The implications of these are not spelled out; we have to see them in a living person. G. K. Chesterton once said that to understand the Sermon on the Mount, we should look not at Christ but at St. Francis. To understand the Gita I went to look at Mahatma Gandhi, who had done his best for forty years to translate those verses into his daily life. Seeing him, I understood that those “who see themselves in all and all in them” would simply not be capable of harming others. Augustine says daringly: “Love, then do what you like”: nothing will come out of you but goodness. I saw too what it meant to view one’s body with detachment: not indifference, but compassionate care as an instrument of service. I saw what it means to rest in the midst of intense action. Most important, I grasped one of the most refreshing ideas in Hindu mysticism: original goodness. Since the Self is the core of every personality, no one needs to acquire goodness or compassion; they are already there. All that is necessary is to remove the selfish habits that hide them.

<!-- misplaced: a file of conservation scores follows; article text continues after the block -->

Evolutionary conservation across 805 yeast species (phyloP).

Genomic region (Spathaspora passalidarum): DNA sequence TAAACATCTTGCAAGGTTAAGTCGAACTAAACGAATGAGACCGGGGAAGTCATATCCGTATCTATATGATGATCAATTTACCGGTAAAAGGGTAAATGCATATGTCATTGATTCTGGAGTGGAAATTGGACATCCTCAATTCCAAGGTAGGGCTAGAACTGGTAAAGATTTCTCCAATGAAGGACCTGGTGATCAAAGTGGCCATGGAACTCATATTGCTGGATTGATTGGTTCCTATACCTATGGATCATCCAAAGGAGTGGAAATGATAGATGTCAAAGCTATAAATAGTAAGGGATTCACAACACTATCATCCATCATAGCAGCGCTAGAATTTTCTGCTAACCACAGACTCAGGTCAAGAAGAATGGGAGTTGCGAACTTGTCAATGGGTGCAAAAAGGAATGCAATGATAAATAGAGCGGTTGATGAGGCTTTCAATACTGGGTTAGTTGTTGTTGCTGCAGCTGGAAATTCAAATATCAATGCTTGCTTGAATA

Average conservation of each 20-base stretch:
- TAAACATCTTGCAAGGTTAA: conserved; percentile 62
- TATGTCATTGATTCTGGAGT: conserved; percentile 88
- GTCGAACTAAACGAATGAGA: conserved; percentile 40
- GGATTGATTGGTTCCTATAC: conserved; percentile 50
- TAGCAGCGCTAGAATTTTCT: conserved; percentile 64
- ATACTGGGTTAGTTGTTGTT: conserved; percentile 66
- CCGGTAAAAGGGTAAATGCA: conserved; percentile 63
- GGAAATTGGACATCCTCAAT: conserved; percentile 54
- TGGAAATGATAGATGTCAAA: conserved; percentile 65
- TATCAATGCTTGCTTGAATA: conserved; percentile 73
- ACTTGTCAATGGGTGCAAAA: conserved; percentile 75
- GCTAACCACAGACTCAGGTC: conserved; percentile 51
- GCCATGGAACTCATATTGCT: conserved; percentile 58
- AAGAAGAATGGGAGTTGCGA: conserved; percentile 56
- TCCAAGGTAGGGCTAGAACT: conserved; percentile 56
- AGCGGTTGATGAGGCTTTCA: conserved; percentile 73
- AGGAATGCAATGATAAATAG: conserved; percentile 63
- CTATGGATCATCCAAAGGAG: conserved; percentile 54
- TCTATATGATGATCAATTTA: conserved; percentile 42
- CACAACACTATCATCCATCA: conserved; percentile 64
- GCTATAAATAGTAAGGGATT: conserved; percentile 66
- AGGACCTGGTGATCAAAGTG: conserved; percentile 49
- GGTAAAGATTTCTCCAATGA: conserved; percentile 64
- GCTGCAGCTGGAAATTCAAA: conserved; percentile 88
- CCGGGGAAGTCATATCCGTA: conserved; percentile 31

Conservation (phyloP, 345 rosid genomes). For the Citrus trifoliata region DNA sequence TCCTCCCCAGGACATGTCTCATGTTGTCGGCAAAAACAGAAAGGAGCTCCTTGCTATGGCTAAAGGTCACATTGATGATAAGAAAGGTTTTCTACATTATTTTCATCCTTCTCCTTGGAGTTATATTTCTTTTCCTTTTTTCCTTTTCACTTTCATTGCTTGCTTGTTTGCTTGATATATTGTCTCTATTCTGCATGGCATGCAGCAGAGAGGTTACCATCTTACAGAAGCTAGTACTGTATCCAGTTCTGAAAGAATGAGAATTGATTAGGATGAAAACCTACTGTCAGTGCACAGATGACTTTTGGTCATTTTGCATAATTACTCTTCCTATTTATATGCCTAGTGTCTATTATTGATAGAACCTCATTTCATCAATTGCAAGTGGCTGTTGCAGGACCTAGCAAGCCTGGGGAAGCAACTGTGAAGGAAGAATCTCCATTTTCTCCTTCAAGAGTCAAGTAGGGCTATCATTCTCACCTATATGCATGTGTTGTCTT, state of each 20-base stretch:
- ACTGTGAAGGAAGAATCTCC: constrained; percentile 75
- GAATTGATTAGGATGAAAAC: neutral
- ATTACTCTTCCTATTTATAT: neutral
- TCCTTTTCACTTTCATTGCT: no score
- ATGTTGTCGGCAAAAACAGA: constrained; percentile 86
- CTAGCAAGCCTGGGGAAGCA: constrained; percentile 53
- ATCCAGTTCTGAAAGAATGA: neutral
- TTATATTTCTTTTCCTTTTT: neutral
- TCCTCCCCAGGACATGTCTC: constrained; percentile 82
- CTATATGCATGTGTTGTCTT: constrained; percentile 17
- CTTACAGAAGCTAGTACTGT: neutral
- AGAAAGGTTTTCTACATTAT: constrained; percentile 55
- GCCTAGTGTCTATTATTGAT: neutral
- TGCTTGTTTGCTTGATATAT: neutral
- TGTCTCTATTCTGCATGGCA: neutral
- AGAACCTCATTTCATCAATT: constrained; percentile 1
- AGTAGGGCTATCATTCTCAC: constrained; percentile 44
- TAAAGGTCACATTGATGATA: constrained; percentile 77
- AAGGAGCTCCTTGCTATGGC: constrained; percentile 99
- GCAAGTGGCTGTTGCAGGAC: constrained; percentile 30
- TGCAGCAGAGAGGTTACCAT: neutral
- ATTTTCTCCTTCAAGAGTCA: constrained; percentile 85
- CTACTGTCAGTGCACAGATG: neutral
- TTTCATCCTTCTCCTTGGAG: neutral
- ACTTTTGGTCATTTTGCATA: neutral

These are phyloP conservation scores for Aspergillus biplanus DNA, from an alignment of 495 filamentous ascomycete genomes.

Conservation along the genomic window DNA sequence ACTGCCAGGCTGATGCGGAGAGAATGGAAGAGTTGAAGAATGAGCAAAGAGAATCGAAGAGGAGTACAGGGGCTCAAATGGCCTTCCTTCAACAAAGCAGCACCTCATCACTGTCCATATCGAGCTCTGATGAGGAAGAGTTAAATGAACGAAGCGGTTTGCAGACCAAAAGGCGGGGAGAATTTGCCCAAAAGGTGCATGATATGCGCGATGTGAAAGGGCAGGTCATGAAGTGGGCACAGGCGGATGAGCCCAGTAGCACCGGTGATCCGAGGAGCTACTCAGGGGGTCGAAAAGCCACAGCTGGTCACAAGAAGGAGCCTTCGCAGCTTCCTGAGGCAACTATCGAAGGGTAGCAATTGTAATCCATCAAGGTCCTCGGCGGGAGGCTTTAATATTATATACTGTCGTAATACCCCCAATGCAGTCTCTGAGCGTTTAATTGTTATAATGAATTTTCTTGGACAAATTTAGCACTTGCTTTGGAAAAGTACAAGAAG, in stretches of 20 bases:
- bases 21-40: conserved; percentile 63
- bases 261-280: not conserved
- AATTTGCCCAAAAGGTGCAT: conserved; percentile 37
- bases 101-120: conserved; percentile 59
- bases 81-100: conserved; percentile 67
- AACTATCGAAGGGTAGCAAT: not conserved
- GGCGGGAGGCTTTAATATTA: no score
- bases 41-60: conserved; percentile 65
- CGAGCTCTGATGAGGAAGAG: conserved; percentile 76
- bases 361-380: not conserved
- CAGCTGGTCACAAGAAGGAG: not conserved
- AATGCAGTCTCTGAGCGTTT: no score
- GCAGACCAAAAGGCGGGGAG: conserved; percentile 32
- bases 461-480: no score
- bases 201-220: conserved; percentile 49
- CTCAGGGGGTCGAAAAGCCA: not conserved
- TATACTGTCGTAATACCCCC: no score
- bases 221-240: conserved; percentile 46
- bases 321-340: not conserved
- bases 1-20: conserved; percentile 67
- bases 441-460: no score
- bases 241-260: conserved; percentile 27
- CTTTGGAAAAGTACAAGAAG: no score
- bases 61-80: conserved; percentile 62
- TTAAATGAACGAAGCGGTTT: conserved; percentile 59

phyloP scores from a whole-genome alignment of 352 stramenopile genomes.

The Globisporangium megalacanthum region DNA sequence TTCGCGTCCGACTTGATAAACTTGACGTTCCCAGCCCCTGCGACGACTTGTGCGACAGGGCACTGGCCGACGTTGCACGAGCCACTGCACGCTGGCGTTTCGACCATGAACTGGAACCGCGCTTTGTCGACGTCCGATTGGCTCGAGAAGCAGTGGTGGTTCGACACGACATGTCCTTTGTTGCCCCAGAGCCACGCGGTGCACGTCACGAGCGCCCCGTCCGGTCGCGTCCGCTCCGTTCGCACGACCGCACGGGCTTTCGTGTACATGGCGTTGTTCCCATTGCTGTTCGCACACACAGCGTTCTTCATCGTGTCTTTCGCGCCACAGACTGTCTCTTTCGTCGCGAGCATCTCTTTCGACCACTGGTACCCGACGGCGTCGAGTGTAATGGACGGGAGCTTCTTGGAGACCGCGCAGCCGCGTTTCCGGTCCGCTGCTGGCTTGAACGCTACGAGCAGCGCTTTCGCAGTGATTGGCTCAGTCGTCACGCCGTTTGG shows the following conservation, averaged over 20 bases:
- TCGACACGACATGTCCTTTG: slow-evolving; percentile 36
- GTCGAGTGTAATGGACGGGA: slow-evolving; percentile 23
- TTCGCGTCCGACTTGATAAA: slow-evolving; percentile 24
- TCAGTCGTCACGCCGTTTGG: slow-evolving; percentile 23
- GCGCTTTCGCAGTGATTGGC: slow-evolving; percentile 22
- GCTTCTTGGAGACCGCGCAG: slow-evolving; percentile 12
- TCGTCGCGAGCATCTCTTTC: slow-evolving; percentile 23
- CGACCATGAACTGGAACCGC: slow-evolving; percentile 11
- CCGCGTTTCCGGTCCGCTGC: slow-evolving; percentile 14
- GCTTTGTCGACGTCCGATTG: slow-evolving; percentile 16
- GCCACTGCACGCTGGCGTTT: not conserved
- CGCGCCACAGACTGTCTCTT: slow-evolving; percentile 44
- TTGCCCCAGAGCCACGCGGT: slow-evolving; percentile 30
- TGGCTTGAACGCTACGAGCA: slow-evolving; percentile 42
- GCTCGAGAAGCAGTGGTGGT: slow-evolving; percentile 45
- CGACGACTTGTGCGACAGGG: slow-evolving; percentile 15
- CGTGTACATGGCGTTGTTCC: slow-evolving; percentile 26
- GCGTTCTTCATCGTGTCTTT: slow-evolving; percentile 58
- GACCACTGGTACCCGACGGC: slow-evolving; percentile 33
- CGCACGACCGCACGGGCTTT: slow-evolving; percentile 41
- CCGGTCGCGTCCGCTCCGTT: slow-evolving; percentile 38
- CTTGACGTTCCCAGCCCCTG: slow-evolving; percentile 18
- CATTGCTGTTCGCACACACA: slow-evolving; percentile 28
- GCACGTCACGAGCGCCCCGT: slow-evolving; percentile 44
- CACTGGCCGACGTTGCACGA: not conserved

Chapter 12 gives another portrait in its closing verses (12:13–20), and here we do get an inspiring list of the marks of those who follow the path of love:
That one I love who is incapable of ill will, who is friendly and compassionate. Living beyond the reach of I and mine and of pleasure and pain, patient, contented, self-controlled, firm in faith, with all their heart and with all their mind given to me – with such as these I am in love. (12:13–14)
And finally comes the passionate description with which the Gita ends, when Krishna tells Arjuna how to recognize the man or woman who has reached life’s supreme goal: